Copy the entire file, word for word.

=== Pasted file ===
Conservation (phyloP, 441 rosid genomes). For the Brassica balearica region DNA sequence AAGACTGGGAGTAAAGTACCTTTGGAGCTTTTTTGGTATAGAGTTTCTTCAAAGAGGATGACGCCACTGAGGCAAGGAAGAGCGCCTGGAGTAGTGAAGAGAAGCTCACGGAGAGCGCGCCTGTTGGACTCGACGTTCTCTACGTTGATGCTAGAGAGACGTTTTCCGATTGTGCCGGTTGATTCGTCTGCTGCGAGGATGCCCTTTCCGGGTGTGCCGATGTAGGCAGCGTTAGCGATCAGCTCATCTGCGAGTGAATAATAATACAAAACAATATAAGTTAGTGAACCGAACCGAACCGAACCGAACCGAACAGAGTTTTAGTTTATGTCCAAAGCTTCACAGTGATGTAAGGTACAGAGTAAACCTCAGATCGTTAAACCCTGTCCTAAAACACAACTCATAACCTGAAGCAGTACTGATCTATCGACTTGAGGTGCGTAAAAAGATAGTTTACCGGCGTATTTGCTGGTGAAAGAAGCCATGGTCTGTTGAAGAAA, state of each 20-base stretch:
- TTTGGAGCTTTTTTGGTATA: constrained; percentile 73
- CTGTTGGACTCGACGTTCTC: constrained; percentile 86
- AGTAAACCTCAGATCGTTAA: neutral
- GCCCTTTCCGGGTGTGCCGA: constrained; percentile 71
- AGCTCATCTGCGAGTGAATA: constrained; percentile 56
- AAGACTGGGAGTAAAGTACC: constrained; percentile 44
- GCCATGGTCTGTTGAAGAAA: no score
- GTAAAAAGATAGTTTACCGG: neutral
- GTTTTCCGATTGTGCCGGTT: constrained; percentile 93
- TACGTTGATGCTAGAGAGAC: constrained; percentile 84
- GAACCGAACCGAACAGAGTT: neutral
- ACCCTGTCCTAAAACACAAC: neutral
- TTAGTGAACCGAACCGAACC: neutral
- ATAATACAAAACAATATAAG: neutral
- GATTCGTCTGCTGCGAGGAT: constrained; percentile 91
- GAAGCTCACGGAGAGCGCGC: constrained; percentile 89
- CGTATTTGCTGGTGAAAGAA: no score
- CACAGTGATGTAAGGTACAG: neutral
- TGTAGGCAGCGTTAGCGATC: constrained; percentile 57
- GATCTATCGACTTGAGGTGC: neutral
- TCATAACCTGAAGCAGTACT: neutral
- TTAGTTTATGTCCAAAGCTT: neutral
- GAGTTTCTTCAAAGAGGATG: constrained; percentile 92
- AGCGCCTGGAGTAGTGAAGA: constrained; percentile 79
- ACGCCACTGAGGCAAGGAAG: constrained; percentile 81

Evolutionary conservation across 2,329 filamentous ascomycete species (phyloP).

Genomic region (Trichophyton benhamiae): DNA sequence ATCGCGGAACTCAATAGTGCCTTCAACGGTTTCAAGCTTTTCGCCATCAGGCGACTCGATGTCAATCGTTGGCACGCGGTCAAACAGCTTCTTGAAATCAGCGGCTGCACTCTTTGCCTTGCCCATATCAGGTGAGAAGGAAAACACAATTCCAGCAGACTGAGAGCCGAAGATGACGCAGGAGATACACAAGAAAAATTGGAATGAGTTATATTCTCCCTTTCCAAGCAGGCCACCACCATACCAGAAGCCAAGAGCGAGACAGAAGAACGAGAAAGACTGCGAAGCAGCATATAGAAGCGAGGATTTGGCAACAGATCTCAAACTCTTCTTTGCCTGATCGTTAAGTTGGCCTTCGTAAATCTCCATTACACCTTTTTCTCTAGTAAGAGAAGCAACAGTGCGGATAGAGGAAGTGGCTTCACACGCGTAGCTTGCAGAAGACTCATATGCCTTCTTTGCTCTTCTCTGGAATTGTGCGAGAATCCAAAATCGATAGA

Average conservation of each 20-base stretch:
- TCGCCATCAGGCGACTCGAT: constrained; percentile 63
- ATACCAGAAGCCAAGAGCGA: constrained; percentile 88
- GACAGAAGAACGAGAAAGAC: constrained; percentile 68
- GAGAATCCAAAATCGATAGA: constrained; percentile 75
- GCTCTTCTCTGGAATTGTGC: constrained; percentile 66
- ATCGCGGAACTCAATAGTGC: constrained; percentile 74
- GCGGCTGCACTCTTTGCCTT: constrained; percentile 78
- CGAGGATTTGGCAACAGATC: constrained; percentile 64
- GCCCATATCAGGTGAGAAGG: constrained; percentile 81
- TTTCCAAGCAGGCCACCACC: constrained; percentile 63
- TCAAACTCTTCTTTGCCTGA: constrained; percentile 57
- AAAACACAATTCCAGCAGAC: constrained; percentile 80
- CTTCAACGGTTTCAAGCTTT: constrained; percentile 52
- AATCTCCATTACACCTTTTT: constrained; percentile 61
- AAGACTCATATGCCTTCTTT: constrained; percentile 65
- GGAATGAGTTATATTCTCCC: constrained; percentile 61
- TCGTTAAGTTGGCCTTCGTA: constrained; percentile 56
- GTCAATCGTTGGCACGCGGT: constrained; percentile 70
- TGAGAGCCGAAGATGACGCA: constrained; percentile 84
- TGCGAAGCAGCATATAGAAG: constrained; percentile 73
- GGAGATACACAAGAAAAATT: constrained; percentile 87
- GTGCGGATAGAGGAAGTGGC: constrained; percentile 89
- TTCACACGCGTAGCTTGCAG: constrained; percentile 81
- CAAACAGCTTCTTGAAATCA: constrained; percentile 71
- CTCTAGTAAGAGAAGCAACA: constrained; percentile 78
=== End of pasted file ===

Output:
Conservation (phyloP, 441 rosid genomes). For the Brassica balearica region DNA sequence AAGACTGGGAGTAAAGTACCTTTGGAGCTTTTTTGGTATAGAGTTTCTTCAAAGAGGATGACGCCACTGAGGCAAGGAAGAGCGCCTGGAGTAGTGAAGAGAAGCTCACGGAGAGCGCGCCTGTTGGACTCGACGTTCTCTACGTTGATGCTAGAGAGACGTTTTCCGATTGTGCCGGTTGATTCGTCTGCTGCGAGGATGCCCTTTCCGGGTGTGCCGATGTAGGCAGCGTTAGCGATCAGCTCATCTGCGAGTGAATAATAATACAAAACAATATAAGTTAGTGAACCGAACCGAACCGAACCGAACCGAACAGAGTTTTAGTTTATGTCCAAAGCTTCACAGTGATGTAAGGTACAGAGTAAACCTCAGATCGTTAAACCCTGTCCTAAAACACAACTCATAACCTGAAGCAGTACTGATCTATCGACTTGAGGTGCGTAAAAAGATAGTTTACCGGCGTATTTGCTGGTGAAAGAAGCCATGGTCTGTTGAAGAAA, state of each 20-base stretch:
- TTTGGAGCTTTTTTGGTATA: constrained; percentile 73
- CTGTTGGACTCGACGTTCTC: constrained; percentile 86
- AGTAAACCTCAGATCGTTAA: neutral
- GCCCTTTCCGGGTGTGCCGA: constrained; percentile 71
- AGCTCATCTGCGAGTGAATA: constrained; percentile 56
- AAGACTGGGAGTAAAGTACC: constrained; percentile 44
- GCCATGGTCTGTTGAAGAAA: no score
- GTAAAAAGATAGTTTACCGG: neutral
- GTTTTCCGATTGTGCCGGTT: constrained; percentile 93
- TACGTTGATGCTAGAGAGAC: constrained; percentile 84
- GAACCGAACCGAACAGAGTT: neutral
- ACCCTGTCCTAAAACACAAC: neutral
- TTAGTGAACCGAACCGAACC: neutral
- ATAATACAAAACAATATAAG: neutral
- GATTCGTCTGCTGCGAGGAT: constrained; percentile 91
- GAAGCTCACGGAGAGCGCGC: constrained; percentile 89
- CGTATTTGCTGGTGAAAGAA: no score
- CACAGTGATGTAAGGTACAG: neutral
- TGTAGGCAGCGTTAGCGATC: constrained; percentile 57
- GATCTATCGACTTGAGGTGC: neutral
- TCATAACCTGAAGCAGTACT: neutral
- TTAGTTTATGTCCAAAGCTT: neutral
- GAGTTTCTTCAAAGAGGATG: constrained; percentile 92
- AGCGCCTGGAGTAGTGAAGA: constrained; percentile 79
- ACGCCACTGAGGCAAGGAAG: constrained; percentile 81

Evolutionary conservation across 2,329 filamentous ascomycete species (phyloP).

Genomic region (Trichophyton benhamiae): DNA sequence ATCGCGGAACTCAATAGTGCCTTCAACGGTTTCAAGCTTTTCGCCATCAGGCGACTCGATGTCAATCGTTGGCACGCGGTCAAACAGCTTCTTGAAATCAGCGGCTGCACTCTTTGCCTTGCCCATATCAGGTGAGAAGGAAAACACAATTCCAGCAGACTGAGAGCCGAAGATGACGCAGGAGATACACAAGAAAAATTGGAATGAGTTATATTCTCCCTTTCCAAGCAGGCCACCACCATACCAGAAGCCAAGAGCGAGACAGAAGAACGAGAAAGACTGCGAAGCAGCATATAGAAGCGAGGATTTGGCAACAGATCTCAAACTCTTCTTTGCCTGATCGTTAAGTTGGCCTTCGTAAATCTCCATTACACCTTTTTCTCTAGTAAGAGAAGCAACAGTGCGGATAGAGGAAGTGGCTTCACACGCGTAGCTTGCAGAAGACTCATATGCCTTCTTTGCTCTTCTCTGGAATTGTGCGAGAATCCAAAATCGATAGA

Average conservation of each 20-base stretch:
- TCGCCATCAGGCGACTCGAT: constrained; percentile 63
- ATACCAGAAGCCAAGAGCGA: constrained; percentile 88
- GACAGAAGAACGAGAAAGAC: constrained; percentile 68
- GAGAATCCAAAATCGATAGA: constrained; percentile 75
- GCTCTTCTCTGGAATTGTGC: constrained; percentile 66
- ATCGCGGAACTCAATAGTGC: constrained; percentile 74
- GCGGCTGCACTCTTTGCCTT: constrained; percentile 78
- CGAGGATTTGGCAACAGATC: constrained; percentile 64
- GCCCATATCAGGTGAGAAGG: constrained; percentile 81
- TTTCCAAGCAGGCCACCACC: constrained; percentile 63
- TCAAACTCTTCTTTGCCTGA: constrained; percentile 57
- AAAACACAATTCCAGCAGAC: constrained; percentile 80
- CTTCAACGGTTTCAAGCTTT: constrained; percentile 52
- AATCTCCATTACACCTTTTT: constrained; percentile 61
- AAGACTCATATGCCTTCTTT: constrained; percentile 65
- GGAATGAGTTATATTCTCCC: constrained; percentile 61
- TCGTTAAGTTGGCCTTCGTA: constrained; percentile 56
- GTCAATCGTTGGCACGCGGT: constrained; percentile 70
- TGAGAGCCGAAGATGACGCA: constrained; percentile 84
- TGCGAAGCAGCATATAGAAG: constrained; percentile 73
- GGAGATACACAAGAAAAATT: constrained; percentile 87
- GTGCGGATAGAGGAAGTGGC: constrained; percentile 89
- TTCACACGCGTAGCTTGCAG: constrained; percentile 81
- CAAACAGCTTCTTGAAATCA: constrained; percentile 71
- CTCTAGTAAGAGAAGCAACA: constrained; percentile 78